“Prostitution violates the right to physical and moral integrity by the alienation of women’s sexuality that is appropriated, debased and reduced to a commodity to be bought and sold.”- Cecilia Hoffman, Secretary of Coalition Against Trafficking in Women.
When making a case for legalizing prostitution, many turn to the economical defense: We are in debt, and we may as well tax a profession that is huge and not currently getting taxed. Although this may be true, governments and the people must consider all possible effects and legality issues when legalizing anything, especially prostitution. Although, yes, we are in debt trillions of dollars, we must also weigh the cost of other significant factors: disease, sex trafficking, child prostitution, and the morality of this act – among other reasons you can see in the following infographic:
We must stop criminalizing the first time offenders, stop criminalizing the victims, and stop criminalizing the poor, coerced women in prostitution. But, those who buy sex or manage these women, such as johns and pimps, must remain criminalized. The government should help these women with welfare programs instead of just throwing them in jail and charging them. For instance, in surveys of prostituted women, “89% to 95% said that they wanted to exit the prostitution system but could not due to a lack of healthcare, money, education, and other basic resources” (Awaken Reno). So given this, shouldn’t we help first time offenders instead of just throwing them in jail for them to only continue the illegal acts they participate in? Decriminalizing prostitution is not the answer. It only, as seen in other cases, exploits victims and promotes trafficking, disease, and various sex crimes.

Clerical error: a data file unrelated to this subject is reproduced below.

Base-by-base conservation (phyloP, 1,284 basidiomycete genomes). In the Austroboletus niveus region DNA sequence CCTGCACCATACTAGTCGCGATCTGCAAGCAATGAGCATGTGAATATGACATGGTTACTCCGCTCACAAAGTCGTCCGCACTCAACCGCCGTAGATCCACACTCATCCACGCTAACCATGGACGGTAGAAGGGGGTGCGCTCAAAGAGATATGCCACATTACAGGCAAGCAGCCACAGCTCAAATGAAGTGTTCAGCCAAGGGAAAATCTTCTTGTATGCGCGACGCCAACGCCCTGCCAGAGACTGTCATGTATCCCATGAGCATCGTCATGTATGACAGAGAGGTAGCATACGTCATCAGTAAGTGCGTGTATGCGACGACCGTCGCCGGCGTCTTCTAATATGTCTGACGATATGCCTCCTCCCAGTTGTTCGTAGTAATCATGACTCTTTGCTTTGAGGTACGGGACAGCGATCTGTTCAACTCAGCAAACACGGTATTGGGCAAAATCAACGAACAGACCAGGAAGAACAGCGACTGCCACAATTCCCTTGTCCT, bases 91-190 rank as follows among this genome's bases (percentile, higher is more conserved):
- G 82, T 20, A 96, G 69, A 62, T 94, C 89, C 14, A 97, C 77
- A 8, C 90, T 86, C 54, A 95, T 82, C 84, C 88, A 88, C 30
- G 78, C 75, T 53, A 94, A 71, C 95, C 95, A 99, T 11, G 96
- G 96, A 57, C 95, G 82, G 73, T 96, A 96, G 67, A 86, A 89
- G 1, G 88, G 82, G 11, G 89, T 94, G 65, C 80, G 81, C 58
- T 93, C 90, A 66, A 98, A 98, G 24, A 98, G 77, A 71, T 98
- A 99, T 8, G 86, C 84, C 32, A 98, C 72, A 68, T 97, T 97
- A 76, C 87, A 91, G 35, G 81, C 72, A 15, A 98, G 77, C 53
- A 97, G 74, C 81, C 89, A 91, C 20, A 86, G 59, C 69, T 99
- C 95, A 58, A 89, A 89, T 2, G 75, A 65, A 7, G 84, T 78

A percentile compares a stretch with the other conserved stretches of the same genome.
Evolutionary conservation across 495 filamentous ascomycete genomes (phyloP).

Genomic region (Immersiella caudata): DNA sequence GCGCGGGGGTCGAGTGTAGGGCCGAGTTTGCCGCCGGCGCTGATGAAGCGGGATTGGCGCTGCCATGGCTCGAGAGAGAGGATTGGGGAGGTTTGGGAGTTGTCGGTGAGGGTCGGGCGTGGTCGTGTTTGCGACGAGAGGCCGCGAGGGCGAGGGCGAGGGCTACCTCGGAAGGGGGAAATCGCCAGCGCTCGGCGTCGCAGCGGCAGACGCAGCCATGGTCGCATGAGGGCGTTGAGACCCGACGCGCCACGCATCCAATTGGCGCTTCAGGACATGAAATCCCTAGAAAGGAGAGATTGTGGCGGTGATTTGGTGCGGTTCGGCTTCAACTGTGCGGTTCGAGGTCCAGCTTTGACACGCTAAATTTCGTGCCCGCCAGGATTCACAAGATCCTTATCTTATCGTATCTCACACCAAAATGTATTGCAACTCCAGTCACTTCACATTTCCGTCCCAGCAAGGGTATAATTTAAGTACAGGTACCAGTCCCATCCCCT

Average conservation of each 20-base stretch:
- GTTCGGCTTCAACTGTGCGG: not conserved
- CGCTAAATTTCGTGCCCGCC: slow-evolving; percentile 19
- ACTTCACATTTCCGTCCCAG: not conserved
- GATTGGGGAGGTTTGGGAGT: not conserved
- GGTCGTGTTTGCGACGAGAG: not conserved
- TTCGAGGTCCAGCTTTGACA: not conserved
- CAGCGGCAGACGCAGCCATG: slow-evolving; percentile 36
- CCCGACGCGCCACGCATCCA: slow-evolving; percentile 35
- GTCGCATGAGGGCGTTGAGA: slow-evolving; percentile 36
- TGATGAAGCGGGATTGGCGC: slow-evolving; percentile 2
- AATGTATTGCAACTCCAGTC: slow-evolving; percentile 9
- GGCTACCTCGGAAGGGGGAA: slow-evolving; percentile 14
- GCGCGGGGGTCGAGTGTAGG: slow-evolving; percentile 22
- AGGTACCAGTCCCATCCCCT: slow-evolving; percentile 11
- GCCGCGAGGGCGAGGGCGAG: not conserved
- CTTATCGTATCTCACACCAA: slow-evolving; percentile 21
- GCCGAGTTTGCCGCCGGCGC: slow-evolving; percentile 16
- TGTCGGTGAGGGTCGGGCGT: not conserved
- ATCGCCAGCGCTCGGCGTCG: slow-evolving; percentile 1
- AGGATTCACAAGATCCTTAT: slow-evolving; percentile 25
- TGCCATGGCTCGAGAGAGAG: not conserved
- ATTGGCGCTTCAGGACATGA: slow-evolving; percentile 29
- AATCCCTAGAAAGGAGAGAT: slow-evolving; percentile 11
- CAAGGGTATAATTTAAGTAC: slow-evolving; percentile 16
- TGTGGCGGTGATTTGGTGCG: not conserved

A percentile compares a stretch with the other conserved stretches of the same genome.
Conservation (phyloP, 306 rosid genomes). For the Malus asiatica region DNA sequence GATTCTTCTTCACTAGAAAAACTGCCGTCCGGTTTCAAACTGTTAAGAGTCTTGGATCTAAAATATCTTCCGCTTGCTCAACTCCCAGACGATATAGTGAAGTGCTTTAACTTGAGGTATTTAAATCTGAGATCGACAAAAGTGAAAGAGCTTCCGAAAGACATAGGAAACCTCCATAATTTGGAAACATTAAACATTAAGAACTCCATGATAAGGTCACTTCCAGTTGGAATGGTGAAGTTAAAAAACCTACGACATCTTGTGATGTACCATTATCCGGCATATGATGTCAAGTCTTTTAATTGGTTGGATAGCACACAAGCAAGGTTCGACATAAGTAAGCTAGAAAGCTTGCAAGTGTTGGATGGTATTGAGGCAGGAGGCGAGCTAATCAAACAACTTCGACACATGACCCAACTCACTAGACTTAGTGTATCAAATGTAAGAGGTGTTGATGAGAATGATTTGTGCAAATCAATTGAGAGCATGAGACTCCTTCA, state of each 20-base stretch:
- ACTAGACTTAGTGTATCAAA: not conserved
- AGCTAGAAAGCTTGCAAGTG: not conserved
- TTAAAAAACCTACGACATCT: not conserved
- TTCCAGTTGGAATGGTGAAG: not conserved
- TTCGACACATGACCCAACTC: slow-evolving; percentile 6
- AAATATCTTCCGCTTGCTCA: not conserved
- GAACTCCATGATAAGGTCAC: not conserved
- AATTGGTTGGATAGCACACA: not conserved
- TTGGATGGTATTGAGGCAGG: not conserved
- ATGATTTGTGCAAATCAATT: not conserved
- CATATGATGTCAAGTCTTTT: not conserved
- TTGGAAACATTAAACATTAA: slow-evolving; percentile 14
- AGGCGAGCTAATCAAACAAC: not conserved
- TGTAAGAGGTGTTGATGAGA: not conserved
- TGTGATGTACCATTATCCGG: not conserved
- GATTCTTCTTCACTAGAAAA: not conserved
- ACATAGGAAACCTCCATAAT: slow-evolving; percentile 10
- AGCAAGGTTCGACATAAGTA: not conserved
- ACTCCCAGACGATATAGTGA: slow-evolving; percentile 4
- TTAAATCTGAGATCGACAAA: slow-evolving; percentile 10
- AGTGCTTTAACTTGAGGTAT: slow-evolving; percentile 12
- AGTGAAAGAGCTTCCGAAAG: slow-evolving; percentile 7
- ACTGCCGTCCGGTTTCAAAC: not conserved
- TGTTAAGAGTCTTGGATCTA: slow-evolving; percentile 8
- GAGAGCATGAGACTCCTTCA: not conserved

So what can we, as teenagers, do to combat these problems? Well, unfortunately, not much. All we can do as teenagers is try to protect ourselves from sex trafficking. In fact, human trafficking is on the rise in Western Pennsylvania, with “every hotel in Pittsburgh, even upscale ones, being involved in trafficking stings” (Pittsburgh Police). Girls can be sold for as little as $100 in Western Pennsylvania (Dr. Mary Burke). So, with such a rising epidemic, how can we protect ourselves? Apps that we use everyday are being used to target victims and reel them in with false fantasies or promises. In the United States, traffickers use things like craigslist to sell girls and recruit children and teens. We all do it. We put way too much information about ourselves on these platforms: information that is simply too revealing or personal. The information they collect is used to contact us and gain our trust. We must be smart when having interactions online. Instead of luring victims on the streets, now traffickers can send messages to many girls, just hoping one answers. When one does, the perpetrators can make thousands off of this one girl each night.
So in conclusion, let’s all just be safe. Watch what you put on social media, do not answer any strange messages, and use common sense. Also, sign this petition (https://www.change.org/p/pass-legislation-that-would-save-lives-and-prevent-human-trafficking) on change.org to help pass legislation to end human trafficking in the United States.